White feminists tend to ignore the demographic most effected by sexual violence: Native women. There’s an epidemic of missing and murdered First Nations women in Canada. The feminist movement could assist Native women by sharing their global platform with us and acting as allies, where we all insist that governments, communities, and the media do more to stop our women from being stolen, raped and murdered, while also continuing to search for the lost ones who must come home.

White feminists also need to take responsibility for the role white women have played in racism in America. White women have always been active in terrorist organizations like the KKK. Because racism and misogyny are so entwined, they must be jointly addressed if we truly desire to dismantle either one.

Personally, I don’t self-identify as a feminist- although I agree with much of the feminist platform: equal rights, equal pay, reproductive rights, etc. However, I part ways when it comes to who I am as a Native woman.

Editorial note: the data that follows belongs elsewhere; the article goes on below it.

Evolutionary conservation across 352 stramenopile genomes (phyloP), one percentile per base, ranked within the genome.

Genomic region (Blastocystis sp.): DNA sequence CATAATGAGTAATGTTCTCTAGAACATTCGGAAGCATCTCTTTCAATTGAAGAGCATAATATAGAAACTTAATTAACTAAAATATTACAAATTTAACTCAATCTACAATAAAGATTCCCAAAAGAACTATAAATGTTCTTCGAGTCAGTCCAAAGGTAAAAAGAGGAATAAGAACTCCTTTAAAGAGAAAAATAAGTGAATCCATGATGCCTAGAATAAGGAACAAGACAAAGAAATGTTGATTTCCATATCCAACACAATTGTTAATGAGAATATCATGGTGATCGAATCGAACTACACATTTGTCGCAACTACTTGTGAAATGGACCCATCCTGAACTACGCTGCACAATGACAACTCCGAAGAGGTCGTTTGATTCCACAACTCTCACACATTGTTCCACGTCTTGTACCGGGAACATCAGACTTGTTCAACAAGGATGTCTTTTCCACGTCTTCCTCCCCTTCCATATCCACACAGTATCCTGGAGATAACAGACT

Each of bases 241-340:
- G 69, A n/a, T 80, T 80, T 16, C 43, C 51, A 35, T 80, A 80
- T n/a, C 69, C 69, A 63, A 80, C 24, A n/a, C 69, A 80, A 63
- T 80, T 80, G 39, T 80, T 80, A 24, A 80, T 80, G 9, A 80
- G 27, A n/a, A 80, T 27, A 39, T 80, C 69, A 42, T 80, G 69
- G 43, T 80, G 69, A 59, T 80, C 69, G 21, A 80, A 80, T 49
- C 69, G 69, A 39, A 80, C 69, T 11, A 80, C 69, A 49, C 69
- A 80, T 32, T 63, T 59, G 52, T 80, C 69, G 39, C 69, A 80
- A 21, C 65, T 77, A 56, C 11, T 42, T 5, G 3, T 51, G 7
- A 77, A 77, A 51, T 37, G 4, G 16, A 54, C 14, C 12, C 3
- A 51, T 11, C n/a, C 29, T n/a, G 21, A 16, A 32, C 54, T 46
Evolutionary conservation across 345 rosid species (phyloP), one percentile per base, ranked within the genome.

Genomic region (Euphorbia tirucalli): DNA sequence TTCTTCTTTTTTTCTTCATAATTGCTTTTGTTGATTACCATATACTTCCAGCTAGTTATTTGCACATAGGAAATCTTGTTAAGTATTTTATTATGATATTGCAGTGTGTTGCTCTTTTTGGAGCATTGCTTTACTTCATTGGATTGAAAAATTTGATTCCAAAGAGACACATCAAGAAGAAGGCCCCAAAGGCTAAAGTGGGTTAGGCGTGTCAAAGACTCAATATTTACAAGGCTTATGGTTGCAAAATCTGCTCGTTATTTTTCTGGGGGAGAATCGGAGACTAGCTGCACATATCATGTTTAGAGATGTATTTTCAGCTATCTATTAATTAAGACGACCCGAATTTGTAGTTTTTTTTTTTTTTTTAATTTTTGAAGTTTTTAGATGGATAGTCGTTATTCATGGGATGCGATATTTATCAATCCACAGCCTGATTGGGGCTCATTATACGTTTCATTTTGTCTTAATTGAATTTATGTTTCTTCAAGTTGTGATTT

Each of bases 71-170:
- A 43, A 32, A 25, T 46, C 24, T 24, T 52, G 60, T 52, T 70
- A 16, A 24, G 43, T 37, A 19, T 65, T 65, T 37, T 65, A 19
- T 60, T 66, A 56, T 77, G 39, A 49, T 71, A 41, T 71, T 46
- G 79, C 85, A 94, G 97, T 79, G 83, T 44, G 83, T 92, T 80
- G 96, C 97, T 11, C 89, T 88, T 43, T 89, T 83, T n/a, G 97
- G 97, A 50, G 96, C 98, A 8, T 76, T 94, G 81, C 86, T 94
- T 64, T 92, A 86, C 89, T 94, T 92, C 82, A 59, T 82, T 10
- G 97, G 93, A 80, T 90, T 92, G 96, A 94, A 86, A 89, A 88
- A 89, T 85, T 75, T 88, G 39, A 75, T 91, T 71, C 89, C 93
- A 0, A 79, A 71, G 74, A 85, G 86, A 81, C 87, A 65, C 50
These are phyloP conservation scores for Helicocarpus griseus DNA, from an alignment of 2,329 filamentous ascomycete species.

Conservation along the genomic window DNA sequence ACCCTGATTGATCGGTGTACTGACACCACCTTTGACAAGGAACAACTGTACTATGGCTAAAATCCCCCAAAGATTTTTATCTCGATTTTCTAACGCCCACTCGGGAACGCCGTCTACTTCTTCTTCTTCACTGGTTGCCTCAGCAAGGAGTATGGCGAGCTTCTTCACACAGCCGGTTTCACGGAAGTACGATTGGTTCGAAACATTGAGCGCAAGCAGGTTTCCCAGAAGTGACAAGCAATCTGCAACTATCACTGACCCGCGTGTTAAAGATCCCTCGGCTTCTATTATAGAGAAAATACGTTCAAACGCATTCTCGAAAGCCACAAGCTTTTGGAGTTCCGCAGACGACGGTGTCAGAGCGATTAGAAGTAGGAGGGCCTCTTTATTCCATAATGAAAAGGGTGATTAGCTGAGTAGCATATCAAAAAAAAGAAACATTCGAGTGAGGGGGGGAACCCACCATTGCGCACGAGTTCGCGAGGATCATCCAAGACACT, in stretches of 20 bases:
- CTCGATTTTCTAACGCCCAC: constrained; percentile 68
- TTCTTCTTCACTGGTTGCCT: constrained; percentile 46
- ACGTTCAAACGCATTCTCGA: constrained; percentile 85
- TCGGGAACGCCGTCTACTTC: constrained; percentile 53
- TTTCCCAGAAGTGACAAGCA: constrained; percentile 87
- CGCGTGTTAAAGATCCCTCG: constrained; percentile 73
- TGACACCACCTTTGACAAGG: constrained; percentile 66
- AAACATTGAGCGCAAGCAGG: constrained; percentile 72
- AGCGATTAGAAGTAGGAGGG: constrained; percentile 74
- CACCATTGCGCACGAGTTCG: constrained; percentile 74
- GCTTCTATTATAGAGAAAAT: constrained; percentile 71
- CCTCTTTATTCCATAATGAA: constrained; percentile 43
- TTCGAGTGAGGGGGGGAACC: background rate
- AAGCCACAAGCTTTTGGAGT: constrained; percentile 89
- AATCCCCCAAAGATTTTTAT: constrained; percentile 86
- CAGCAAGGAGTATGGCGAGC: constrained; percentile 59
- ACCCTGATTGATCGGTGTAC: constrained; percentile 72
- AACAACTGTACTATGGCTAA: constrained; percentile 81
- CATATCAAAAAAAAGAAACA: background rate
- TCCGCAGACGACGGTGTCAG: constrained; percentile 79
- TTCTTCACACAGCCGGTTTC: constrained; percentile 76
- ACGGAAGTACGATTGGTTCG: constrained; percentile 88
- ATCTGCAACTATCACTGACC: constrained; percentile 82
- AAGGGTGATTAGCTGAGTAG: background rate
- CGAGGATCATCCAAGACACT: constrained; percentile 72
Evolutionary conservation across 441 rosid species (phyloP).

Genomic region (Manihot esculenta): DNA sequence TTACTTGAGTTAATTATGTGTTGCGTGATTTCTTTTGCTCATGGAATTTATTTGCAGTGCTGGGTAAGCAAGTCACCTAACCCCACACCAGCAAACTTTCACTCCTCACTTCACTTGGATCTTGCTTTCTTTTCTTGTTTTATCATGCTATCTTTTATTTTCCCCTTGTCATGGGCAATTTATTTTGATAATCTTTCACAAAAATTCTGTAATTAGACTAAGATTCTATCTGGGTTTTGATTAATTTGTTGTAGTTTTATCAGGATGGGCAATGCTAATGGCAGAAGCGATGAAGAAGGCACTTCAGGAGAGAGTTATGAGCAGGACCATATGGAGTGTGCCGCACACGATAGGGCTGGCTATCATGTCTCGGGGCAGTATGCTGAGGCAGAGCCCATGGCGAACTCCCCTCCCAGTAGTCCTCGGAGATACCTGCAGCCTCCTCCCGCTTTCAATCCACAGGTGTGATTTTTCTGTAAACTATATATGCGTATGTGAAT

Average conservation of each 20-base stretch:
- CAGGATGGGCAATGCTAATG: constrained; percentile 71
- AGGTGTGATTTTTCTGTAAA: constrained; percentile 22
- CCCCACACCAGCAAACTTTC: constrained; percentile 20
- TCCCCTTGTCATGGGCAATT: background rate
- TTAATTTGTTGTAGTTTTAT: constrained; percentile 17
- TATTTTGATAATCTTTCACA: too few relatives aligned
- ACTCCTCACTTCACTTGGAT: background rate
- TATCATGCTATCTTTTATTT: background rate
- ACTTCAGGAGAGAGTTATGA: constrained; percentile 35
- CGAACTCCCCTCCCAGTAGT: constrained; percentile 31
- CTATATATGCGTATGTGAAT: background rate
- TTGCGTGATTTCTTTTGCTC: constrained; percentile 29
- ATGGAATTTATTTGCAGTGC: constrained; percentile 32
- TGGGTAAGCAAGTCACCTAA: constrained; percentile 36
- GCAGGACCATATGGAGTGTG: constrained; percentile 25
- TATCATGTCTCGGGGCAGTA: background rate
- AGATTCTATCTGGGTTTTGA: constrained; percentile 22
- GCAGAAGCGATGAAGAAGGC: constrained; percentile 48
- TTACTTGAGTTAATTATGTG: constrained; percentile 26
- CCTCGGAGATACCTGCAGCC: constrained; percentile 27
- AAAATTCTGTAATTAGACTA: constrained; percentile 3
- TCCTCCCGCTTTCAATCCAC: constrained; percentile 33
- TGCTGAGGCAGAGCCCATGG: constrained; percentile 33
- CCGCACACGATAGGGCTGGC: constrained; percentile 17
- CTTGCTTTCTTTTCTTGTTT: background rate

You see, I do things as a strong, empowered Oceti Sakowin (Sioux) woman that non-Native settler feminists do not understand, nor do they seem to want to. Through their colonial lens, they view sacred women’s ways as submissive rather than humble. For instance, they assume that because I wear a long dress or skirt to ceremony, that I’m being treated as an inferior. Nothing could be further from the truth. I wear my floor sweeping skirt out of respect for my ancestors, the brothers and sisters in my circle, and myself. To wear the skirt is an honor. When we cover our power of creation in modesty and dignity, we are shining examples of feminine beauty and the power of the deity White Buffalo Calf Woman herself flows through us.